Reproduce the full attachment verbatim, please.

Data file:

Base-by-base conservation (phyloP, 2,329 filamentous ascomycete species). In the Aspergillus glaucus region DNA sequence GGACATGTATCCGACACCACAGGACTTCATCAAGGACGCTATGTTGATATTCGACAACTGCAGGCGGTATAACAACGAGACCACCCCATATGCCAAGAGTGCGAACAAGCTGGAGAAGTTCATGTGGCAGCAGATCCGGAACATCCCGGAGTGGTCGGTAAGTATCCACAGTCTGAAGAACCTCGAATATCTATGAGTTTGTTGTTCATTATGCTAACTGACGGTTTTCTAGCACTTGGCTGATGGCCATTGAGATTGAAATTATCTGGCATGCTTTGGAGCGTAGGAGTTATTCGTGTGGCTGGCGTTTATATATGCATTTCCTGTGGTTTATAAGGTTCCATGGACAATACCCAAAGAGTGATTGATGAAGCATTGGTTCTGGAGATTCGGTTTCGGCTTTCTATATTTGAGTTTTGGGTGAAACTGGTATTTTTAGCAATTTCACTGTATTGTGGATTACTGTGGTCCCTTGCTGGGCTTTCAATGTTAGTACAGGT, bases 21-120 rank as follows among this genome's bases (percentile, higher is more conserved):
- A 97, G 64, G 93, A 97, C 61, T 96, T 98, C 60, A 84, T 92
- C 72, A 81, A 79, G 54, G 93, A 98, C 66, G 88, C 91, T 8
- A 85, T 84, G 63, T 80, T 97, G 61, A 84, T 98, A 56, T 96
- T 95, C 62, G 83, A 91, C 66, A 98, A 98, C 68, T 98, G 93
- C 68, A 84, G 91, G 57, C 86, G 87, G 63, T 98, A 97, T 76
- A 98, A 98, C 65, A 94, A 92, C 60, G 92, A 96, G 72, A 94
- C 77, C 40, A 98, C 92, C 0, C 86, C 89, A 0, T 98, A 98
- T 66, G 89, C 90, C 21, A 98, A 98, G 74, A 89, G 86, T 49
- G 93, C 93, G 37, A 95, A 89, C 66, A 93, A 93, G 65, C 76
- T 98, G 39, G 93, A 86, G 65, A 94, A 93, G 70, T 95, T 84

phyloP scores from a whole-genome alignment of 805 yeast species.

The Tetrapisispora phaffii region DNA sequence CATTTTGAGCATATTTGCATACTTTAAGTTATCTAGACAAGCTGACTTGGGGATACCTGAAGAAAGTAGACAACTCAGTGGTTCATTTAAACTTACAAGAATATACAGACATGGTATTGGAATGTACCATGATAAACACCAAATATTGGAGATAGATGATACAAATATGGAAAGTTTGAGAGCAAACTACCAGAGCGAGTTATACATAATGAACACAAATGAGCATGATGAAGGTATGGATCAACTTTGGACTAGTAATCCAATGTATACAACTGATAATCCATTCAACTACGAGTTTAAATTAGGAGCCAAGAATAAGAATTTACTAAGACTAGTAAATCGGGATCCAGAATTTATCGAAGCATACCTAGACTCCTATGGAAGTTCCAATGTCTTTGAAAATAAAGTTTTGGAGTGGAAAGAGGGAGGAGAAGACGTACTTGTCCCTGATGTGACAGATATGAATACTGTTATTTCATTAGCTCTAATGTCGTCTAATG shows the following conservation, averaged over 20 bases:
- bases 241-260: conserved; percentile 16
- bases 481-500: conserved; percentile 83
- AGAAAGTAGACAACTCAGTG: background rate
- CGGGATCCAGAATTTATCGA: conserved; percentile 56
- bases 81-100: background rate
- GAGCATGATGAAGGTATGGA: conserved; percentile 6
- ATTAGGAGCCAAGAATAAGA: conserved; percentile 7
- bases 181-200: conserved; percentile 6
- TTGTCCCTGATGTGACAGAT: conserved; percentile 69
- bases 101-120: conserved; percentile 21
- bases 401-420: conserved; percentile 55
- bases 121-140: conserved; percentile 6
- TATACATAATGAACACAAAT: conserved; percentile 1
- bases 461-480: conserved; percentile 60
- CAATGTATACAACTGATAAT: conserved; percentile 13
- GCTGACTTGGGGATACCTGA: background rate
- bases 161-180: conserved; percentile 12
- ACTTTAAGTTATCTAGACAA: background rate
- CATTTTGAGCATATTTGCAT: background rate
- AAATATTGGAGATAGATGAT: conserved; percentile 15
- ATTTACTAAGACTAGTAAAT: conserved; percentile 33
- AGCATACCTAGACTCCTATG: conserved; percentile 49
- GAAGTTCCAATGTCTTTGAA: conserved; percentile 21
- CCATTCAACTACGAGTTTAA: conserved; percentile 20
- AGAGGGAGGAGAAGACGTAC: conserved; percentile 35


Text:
Base-by-base conservation (phyloP, 2,329 filamentous ascomycete species). In the Aspergillus glaucus region DNA sequence GGACATGTATCCGACACCACAGGACTTCATCAAGGACGCTATGTTGATATTCGACAACTGCAGGCGGTATAACAACGAGACCACCCCATATGCCAAGAGTGCGAACAAGCTGGAGAAGTTCATGTGGCAGCAGATCCGGAACATCCCGGAGTGGTCGGTAAGTATCCACAGTCTGAAGAACCTCGAATATCTATGAGTTTGTTGTTCATTATGCTAACTGACGGTTTTCTAGCACTTGGCTGATGGCCATTGAGATTGAAATTATCTGGCATGCTTTGGAGCGTAGGAGTTATTCGTGTGGCTGGCGTTTATATATGCATTTCCTGTGGTTTATAAGGTTCCATGGACAATACCCAAAGAGTGATTGATGAAGCATTGGTTCTGGAGATTCGGTTTCGGCTTTCTATATTTGAGTTTTGGGTGAAACTGGTATTTTTAGCAATTTCACTGTATTGTGGATTACTGTGGTCCCTTGCTGGGCTTTCAATGTTAGTACAGGT, bases 21-120 rank as follows among this genome's bases (percentile, higher is more conserved):
- A 97, G 64, G 93, A 97, C 61, T 96, T 98, C 60, A 84, T 92
- C 72, A 81, A 79, G 54, G 93, A 98, C 66, G 88, C 91, T 8
- A 85, T 84, G 63, T 80, T 97, G 61, A 84, T 98, A 56, T 96
- T 95, C 62, G 83, A 91, C 66, A 98, A 98, C 68, T 98, G 93
- C 68, A 84, G 91, G 57, C 86, G 87, G 63, T 98, A 97, T 76
- A 98, A 98, C 65, A 94, A 92, C 60, G 92, A 96, G 72, A 94
- C 77, C 40, A 98, C 92, C 0, C 86, C 89, A 0, T 98, A 98
- T 66, G 89, C 90, C 21, A 98, A 98, G 74, A 89, G 86, T 49
- G 93, C 93, G 37, A 95, A 89, C 66, A 93, A 93, G 65, C 76
- T 98, G 39, G 93, A 86, G 65, A 94, A 93, G 70, T 95, T 84

phyloP scores from a whole-genome alignment of 805 yeast species.

The Tetrapisispora phaffii region DNA sequence CATTTTGAGCATATTTGCATACTTTAAGTTATCTAGACAAGCTGACTTGGGGATACCTGAAGAAAGTAGACAACTCAGTGGTTCATTTAAACTTACAAGAATATACAGACATGGTATTGGAATGTACCATGATAAACACCAAATATTGGAGATAGATGATACAAATATGGAAAGTTTGAGAGCAAACTACCAGAGCGAGTTATACATAATGAACACAAATGAGCATGATGAAGGTATGGATCAACTTTGGACTAGTAATCCAATGTATACAACTGATAATCCATTCAACTACGAGTTTAAATTAGGAGCCAAGAATAAGAATTTACTAAGACTAGTAAATCGGGATCCAGAATTTATCGAAGCATACCTAGACTCCTATGGAAGTTCCAATGTCTTTGAAAATAAAGTTTTGGAGTGGAAAGAGGGAGGAGAAGACGTACTTGTCCCTGATGTGACAGATATGAATACTGTTATTTCATTAGCTCTAATGTCGTCTAATG shows the following conservation, averaged over 20 bases:
- bases 241-260: conserved; percentile 16
- bases 481-500: conserved; percentile 83
- AGAAAGTAGACAACTCAGTG: background rate
- CGGGATCCAGAATTTATCGA: conserved; percentile 56
- bases 81-100: background rate
- GAGCATGATGAAGGTATGGA: conserved; percentile 6
- ATTAGGAGCCAAGAATAAGA: conserved; percentile 7
- bases 181-200: conserved; percentile 6
- TTGTCCCTGATGTGACAGAT: conserved; percentile 69
- bases 101-120: conserved; percentile 21
- bases 401-420: conserved; percentile 55
- bases 121-140: conserved; percentile 6
- TATACATAATGAACACAAAT: conserved; percentile 1
- bases 461-480: conserved; percentile 60
- CAATGTATACAACTGATAAT: conserved; percentile 13
- GCTGACTTGGGGATACCTGA: background rate
- bases 161-180: conserved; percentile 12
- ACTTTAAGTTATCTAGACAA: background rate
- CATTTTGAGCATATTTGCAT: background rate
- AAATATTGGAGATAGATGAT: conserved; percentile 15
- ATTTACTAAGACTAGTAAAT: conserved; percentile 33
- AGCATACCTAGACTCCTATG: conserved; percentile 49
- GAAGTTCCAATGTCTTTGAA: conserved; percentile 21
- CCATTCAACTACGAGTTTAA: conserved; percentile 20
- AGAGGGAGGAGAAGACGTAC: conserved; percentile 35